Don't worry too much about him having very little money. That is part of the student experience. He will have a roof over his head and will not starve.

LaurieFairyCake Mon 27-Apr-15 16:17:09

I think £40 is fine for food/going out. Dd will get a part time job on top of that. Even 10 hours a week in London at £8 an hour gives an extra £80 a week on top. They can easily do 5 hours a day at weekends. £120 is loads of money.

Even if they have a demanding course you can still do it in a 40 hour week Monday to Friday.

Dontunderstand01 Mon 27-Apr-15 16:17:35

Also, should have added, student halls are very expensive. I would suggest live in for yr1, to get to know people, and then move to student digs. This is what all of my friends did. Some of them were very well off and parents bankrolled everything. One of my housemates took out a student loan and invested the money in an iSA because the rate outstripped the interest accrued. Madness!

Pinot4me Mon 27-Apr-15 16:18:15

When my daughter went to Uni - taking into account, all her living costs, food, books, rent etc there was a £7500 pa shortfall. Her Dad and I were separated. We decided that we'd each pay 1/3. She funded her third by working part time. We felt it was important that she 'bought in to it' too!

321jenny321 Mon 27-Apr-15 16:18:15

My DD will get around £5000 in a loan. We plan to give her £200 a month (more if I can increase my hours at work) and she will need to get a part time job. It really will be a struggle for us and her. She will also hopefully have around £2000 saved from working.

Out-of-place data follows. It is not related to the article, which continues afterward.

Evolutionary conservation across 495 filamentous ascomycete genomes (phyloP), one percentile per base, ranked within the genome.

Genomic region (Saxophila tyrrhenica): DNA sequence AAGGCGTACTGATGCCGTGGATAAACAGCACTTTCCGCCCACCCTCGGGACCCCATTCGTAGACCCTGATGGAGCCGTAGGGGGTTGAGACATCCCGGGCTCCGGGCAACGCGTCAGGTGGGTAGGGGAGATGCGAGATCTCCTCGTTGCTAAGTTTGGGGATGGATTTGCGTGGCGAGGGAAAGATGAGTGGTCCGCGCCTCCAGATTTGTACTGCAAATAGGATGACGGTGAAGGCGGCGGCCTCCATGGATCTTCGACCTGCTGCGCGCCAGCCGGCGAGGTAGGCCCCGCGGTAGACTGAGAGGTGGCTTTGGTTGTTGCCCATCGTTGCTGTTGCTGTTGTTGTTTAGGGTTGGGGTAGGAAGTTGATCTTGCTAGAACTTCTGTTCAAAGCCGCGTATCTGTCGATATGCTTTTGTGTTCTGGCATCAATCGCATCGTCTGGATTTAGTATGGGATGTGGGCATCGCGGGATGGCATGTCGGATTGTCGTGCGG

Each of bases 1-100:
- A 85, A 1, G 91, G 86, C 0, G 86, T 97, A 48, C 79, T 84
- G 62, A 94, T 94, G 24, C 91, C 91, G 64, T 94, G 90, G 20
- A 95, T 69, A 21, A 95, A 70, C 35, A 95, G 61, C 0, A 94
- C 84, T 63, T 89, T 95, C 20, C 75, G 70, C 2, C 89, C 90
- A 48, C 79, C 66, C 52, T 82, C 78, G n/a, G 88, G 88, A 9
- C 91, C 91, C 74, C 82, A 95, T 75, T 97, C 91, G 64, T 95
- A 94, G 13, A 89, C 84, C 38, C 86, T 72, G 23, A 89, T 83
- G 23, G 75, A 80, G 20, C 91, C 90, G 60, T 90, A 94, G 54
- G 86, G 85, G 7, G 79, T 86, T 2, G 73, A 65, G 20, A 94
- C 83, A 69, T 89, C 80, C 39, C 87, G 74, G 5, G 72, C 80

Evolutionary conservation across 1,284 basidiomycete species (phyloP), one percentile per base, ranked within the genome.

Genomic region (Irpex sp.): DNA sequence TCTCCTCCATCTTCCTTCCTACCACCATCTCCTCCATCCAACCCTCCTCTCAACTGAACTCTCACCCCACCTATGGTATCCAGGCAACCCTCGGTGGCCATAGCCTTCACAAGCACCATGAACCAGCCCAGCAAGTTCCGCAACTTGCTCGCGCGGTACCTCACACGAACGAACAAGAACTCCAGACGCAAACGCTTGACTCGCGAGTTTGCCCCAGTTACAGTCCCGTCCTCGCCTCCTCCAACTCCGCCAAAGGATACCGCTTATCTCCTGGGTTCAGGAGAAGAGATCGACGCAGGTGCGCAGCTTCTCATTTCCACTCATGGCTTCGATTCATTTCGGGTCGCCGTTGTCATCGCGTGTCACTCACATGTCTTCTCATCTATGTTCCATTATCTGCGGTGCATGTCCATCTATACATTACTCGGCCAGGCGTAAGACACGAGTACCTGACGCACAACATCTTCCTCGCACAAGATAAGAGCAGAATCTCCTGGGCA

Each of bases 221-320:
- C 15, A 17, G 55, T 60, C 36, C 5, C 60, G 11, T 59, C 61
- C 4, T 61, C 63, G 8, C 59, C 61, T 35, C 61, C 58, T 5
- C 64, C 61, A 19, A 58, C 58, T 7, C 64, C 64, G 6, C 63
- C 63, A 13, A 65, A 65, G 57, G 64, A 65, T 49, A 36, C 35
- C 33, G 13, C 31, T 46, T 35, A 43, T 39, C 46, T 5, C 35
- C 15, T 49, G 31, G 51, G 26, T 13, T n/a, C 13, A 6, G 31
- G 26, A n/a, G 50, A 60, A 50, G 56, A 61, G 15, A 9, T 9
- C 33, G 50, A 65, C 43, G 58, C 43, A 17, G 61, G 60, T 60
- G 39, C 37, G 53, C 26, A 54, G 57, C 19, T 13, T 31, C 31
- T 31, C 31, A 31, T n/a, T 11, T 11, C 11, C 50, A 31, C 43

Gets me very cross that those from low income familes dont have to think twice as they get £10k in a mix of loans, grants and bursarys, but if your household income is £40k+ you are thought of as rich! Also dont get me started on why I should support an independant adult.

LemonySmithit Mon 27-Apr-15 16:20:21

Message withdrawn at poster's request.

Scholes34 Mon 27-Apr-15 16:20:37

I'm bracing myself to have to budget to give DC1 £300 a month towards living expenses, once she's taken out the tuition fees loan and maintenance loan. We're just above the threshold to get no grants. That will be just about manageable and we'll have a savings policy pay out round about the time DC2 goes away two years later, followed by DC3 two years after that.

frikadela01 Mon 27-Apr-15 16:22:52

321Jenny I come from one of those low income families and still lived on a very tight budget working around 20 hours a week in a shop... its not easier although I do appreciate where you're coming from and agree that those just over the threshold in any walk of life be it student loans benefits etc are often the ones that struggle.

WorraLiberty Mon 27-Apr-15 16:24:45

My DS is only 16 at the moment but he plans to commute to uni, so he can still live at home.

God knows if it will be possible or if he'll even feel the same way when the time comes.

GunShotResidue Mon 27-Apr-15 16:24:48

Dontunderstand I've been looking into how best to help DD when she's at uni (very hypothetical at the minute) and was suprised to read this:

My sister works during the holidays and lives very frugally during term time. But she has the maximum funding. Friends of hers are working all year round, one has three jobs.

Betsyblue Mon 27-Apr-15 16:25:22

Yes when I went it was £1k fees and £3k a year loan which just covered my rent. My parents gave me £40 a month (I think).